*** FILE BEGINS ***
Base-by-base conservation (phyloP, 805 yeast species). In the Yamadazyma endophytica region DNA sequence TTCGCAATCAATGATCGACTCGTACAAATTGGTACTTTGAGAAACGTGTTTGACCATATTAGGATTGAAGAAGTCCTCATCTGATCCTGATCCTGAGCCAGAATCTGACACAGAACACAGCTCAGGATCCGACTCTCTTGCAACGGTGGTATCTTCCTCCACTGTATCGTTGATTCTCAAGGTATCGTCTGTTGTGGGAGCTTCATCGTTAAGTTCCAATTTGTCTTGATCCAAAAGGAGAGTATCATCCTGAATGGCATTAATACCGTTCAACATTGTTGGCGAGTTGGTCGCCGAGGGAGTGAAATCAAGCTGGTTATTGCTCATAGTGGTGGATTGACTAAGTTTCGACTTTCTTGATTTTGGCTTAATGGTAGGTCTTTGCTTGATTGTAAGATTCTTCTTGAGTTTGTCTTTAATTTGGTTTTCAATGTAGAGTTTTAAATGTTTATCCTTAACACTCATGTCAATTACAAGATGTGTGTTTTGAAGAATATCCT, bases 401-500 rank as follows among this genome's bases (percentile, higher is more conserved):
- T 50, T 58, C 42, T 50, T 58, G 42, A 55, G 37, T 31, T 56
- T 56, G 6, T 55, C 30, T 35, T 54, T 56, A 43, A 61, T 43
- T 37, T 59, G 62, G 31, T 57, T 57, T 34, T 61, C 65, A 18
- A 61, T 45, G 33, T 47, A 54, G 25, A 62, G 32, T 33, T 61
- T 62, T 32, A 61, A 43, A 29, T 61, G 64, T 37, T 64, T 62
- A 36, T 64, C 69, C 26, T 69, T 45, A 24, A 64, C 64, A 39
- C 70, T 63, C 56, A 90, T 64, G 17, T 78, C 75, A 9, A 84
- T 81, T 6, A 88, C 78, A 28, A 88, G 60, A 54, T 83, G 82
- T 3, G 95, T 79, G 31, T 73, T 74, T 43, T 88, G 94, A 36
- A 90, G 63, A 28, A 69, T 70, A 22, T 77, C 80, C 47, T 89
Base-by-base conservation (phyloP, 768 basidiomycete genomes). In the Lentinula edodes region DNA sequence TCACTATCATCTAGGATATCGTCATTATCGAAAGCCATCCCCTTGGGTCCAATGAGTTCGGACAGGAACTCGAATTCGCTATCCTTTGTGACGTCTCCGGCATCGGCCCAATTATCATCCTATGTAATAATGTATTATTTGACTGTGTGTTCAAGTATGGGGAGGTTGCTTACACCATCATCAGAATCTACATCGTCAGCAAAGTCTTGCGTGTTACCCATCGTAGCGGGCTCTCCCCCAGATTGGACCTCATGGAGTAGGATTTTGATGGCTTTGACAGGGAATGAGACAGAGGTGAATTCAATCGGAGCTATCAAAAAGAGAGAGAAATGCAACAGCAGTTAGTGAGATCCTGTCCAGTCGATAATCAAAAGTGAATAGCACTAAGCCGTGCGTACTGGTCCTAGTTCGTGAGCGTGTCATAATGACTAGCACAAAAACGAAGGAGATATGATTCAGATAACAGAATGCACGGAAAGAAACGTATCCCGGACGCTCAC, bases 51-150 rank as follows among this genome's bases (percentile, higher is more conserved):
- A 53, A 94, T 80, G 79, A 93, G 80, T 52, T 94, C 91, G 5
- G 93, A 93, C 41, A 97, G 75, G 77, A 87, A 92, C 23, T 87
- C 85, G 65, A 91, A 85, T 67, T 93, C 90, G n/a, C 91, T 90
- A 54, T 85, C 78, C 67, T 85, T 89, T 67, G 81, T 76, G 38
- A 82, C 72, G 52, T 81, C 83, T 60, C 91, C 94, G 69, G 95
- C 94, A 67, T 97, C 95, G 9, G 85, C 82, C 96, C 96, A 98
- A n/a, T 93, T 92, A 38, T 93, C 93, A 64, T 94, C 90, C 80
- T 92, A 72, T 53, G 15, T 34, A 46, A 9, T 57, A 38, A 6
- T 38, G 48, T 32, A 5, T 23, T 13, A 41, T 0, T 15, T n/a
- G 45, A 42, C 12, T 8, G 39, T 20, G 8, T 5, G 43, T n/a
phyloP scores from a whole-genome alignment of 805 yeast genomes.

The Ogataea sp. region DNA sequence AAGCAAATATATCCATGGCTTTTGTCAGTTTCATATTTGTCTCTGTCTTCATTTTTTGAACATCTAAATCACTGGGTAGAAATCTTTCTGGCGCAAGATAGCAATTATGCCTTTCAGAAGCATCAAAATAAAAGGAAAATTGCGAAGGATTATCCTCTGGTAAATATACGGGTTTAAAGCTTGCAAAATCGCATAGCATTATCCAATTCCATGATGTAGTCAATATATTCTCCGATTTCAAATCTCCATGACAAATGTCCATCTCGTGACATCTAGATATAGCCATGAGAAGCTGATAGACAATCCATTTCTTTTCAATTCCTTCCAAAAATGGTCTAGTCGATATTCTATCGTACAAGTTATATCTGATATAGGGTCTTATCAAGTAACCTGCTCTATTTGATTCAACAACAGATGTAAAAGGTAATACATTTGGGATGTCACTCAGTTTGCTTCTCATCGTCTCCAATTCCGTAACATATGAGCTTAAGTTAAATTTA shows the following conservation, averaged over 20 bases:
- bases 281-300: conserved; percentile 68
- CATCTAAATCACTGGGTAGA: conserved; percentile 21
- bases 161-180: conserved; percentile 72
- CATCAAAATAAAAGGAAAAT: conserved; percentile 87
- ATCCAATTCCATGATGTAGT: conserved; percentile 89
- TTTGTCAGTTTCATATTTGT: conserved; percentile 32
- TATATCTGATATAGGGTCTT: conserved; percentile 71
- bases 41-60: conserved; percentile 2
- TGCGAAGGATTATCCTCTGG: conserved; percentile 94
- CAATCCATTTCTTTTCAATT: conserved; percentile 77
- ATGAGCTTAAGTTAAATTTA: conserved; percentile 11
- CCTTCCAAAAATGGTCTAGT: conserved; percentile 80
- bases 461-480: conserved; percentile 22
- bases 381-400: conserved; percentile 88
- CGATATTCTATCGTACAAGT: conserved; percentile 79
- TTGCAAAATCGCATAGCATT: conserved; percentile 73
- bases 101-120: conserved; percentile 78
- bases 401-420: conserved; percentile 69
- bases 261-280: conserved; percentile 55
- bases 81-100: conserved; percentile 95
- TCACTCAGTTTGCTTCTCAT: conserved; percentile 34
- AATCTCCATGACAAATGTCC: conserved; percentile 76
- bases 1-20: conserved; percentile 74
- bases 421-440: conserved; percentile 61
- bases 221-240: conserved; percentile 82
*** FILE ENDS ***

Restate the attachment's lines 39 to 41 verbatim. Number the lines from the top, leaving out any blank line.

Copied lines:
- CGATATTCTATCGTACAAGT: conserved; percentile 79
- TTGCAAAATCGCATAGCATT: conserved; percentile 73
- bases 101-120: conserved; percentile 78